McConnell, Schumer trade jabs over health care

Senate Majority Leader Mitch McConnell and Senate Minority Leader Chuck Schumer engaged in dueling statements on Friday over health care, one day after the two men expressed hope of more cooperation in a joint interview.

The two leaders struck a tone of bipartisanship in a joint interview with CNN’s Anderson Cooper Thursday night at the Congressional Baseball Game, though they stressed they still had their policy differences.

Those differences were amplified Friday when Schumer sent a letter Friday requesting an all-senators meeting in the Old Senate Chamber next week.

Senate Democrats have been blasting Republicans for deliberating the health care bill behind closed doors, saying they’ve only been learning of the ongoing negotiations through media reports.

“Please accept our invitation to sit down together in the old Senate Chamber so we can hear your plans and discuss how to make health care more affordable and accessible in the United States,” Schumer writes in the letter to Senate Majority Leader Mitch McConnell, which was sent to the press by Schumer’s office.

The Senate stopped meeting in the Old Senate Chamber in 1859, and the room is now occasionally used for ceremonial events or moments of bipartisan negotiations. In 2013, for example, the body met there as it debated changes to filibuster rules.

Republicans have been working on a Senate version to repeal and replace Obamacare since House Republicans passed a measure more than a month ago. They contest accusations of secrecy, arguing that they’ve been holding open debates and hearings on their disagreements with Obamacare since it became law seven years ago.

While Republican leaders in the Senate, like McConnell, have pitched a vote before the July 4 recess, many in the party have expressed doubt that Republicans will reach that deadline with only 10 legislative days left.

Meanwhile, Democrats have been holding news conferences and calling on Republicans to share with them more details of the negotiations. Sen. Ron Wyden, D-Oregon, said Thursday that the party plans to increase publicity efforts to call out the GOP on the issue.

“I believe you’re going to see a grassroots juggernaut from one side of the country to another that the next two weeks are pivotal,” he told reporters. “We believe this is go time.”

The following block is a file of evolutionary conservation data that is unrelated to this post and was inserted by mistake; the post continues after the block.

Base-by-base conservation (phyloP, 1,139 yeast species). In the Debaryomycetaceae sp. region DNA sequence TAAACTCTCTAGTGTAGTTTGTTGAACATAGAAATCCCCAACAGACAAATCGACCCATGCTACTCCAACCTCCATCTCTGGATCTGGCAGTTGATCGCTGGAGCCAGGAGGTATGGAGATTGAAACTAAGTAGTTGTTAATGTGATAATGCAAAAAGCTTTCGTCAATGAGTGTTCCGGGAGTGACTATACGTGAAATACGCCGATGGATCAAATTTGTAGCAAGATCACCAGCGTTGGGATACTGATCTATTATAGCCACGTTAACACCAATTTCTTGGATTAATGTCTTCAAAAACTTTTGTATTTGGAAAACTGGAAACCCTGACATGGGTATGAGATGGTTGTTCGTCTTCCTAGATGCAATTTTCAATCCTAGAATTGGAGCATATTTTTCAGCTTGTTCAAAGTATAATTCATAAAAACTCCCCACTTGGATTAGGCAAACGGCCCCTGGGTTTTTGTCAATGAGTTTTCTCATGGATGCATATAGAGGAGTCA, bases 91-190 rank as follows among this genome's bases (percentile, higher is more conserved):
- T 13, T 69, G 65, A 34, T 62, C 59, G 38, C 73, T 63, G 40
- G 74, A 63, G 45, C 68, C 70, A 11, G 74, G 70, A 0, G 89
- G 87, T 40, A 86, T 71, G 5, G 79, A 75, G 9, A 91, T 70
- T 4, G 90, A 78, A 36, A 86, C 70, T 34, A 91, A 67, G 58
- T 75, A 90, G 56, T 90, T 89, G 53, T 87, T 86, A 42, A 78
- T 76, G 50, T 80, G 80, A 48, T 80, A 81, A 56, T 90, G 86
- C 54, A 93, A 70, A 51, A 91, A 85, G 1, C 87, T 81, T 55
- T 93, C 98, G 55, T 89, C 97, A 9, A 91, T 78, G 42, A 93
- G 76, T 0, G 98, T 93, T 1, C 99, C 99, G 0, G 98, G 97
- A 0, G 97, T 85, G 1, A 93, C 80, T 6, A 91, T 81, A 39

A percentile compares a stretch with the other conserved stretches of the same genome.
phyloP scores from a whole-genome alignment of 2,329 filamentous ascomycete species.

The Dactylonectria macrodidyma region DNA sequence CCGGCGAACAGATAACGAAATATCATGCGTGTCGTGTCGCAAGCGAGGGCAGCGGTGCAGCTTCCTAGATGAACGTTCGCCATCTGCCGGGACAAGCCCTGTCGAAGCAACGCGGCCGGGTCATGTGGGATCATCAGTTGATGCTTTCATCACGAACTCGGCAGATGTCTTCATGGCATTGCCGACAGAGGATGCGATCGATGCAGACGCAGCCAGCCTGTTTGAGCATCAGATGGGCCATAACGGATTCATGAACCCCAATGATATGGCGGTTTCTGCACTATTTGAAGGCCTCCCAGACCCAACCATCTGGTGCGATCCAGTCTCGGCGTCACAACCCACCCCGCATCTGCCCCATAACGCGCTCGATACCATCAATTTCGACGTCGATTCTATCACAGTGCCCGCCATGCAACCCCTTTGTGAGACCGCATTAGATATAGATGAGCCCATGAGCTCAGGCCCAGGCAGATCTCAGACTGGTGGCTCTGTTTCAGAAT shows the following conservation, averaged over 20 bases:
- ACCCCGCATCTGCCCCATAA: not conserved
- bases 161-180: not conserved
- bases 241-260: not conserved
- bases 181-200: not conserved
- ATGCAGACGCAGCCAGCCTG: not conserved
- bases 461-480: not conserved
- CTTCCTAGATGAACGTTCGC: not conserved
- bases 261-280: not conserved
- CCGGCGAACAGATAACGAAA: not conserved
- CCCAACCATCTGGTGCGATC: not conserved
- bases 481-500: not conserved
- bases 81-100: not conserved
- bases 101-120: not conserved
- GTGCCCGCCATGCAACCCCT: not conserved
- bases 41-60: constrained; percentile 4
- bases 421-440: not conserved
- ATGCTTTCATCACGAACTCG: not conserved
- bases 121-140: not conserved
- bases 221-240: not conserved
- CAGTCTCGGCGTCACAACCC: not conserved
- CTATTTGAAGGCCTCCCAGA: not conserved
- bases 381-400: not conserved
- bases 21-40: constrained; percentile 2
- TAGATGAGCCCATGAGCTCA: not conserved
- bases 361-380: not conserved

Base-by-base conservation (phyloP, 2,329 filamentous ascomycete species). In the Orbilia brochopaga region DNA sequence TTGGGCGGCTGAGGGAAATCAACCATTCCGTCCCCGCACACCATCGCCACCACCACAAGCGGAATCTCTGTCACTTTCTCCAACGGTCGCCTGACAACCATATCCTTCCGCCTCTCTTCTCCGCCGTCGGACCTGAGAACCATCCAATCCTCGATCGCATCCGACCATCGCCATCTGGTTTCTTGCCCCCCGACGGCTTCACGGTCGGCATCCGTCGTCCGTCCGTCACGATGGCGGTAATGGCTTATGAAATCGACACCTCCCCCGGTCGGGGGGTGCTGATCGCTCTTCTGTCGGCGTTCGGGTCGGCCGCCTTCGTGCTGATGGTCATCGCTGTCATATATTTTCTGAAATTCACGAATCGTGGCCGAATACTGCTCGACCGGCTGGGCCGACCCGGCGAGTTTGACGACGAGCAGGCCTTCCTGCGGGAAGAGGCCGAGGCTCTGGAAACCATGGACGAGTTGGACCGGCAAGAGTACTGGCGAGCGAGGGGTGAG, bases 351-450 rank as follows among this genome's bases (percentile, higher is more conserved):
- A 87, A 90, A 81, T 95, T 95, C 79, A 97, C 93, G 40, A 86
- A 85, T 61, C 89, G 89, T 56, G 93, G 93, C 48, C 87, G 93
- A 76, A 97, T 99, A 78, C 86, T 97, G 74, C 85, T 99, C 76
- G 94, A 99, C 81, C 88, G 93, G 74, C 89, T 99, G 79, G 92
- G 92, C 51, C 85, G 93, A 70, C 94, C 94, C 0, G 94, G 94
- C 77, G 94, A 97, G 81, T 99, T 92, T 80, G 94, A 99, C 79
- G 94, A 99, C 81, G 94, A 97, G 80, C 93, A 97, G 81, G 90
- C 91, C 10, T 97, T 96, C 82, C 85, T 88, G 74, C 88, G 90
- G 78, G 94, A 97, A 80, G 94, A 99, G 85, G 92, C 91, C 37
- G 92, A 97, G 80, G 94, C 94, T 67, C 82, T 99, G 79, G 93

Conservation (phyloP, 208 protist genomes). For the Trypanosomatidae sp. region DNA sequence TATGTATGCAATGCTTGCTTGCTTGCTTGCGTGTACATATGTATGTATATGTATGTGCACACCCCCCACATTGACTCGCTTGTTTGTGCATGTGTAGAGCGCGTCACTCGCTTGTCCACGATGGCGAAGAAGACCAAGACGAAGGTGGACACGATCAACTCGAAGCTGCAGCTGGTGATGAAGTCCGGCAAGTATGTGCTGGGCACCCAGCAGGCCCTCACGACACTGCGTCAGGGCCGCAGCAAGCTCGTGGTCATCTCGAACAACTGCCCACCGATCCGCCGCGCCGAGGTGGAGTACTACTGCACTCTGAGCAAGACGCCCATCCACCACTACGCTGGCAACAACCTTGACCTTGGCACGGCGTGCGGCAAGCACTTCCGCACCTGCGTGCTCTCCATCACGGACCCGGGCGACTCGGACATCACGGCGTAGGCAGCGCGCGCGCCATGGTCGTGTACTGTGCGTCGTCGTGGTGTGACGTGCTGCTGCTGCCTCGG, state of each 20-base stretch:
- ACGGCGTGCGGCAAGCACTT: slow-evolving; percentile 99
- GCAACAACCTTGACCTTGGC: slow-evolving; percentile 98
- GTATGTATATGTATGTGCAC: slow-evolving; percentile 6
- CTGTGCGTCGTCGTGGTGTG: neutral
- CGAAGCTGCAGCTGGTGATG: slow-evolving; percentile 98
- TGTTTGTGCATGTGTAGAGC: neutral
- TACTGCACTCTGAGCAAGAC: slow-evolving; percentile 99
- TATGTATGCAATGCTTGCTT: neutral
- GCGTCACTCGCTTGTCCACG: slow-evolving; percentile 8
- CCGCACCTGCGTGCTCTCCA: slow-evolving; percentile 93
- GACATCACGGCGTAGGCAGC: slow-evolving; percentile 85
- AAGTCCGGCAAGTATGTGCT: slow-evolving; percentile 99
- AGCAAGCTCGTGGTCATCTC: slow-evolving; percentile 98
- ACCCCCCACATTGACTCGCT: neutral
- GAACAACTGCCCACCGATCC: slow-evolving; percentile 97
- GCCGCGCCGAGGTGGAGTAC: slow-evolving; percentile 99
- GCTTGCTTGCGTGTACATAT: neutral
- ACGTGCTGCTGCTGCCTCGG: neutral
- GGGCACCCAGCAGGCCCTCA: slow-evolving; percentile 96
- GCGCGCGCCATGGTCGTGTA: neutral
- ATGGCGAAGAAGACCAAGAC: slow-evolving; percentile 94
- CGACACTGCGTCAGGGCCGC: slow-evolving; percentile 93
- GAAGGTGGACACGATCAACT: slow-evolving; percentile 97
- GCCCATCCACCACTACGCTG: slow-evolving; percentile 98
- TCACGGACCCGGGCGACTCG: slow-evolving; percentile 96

David Popp, a spokesman for McConnell, argued that the letter suggests Democrats are now open to the “repeal” component of the “repeal and replace” health care effort. He alluded to Schumer’s comments earlier this year in which he said Democrats will work with Republicans on repairing Obamacare as long as Republicans back off of the “repeal” part of it.

While Schumer’s letter does not say Democrats are now open to repealing Obamacare, Popp argued that the letter’s premise of wanting to meet suggests that Democrats have dropped the precondition.

He also pointed to a line in the letter in which Schumer said Democrats would like to “discuss how to make health care more affordable and accessible.”

“They’ve also acknowledged in yesterday’s letter that Obamacare is not affordable or accessible. That admission is another positive step from a party that, until now, has been wedded to the unsustainable status quo and its consequences for families across the country,” he said, urging Democrats to “propose ideas” to solve existing problems with Obamacare.

Popp did not say whether he thinks members of the two parties will actually meet in the Old Senate Chamber.

A spokesman for Schumer, Matt House, confirmed that Democrats are not giving up on their push for Republicans to abandon the “repeal” component.

“We’re asking for this meeting because the Republicans have refused to make their bill public or hold hearings on it. We hope that this meeting will lead to Republicans abandoning both repeal and their repeated sabotage of our health care system, which has sowed uncertainty in the marketplaces,” he said in a statement.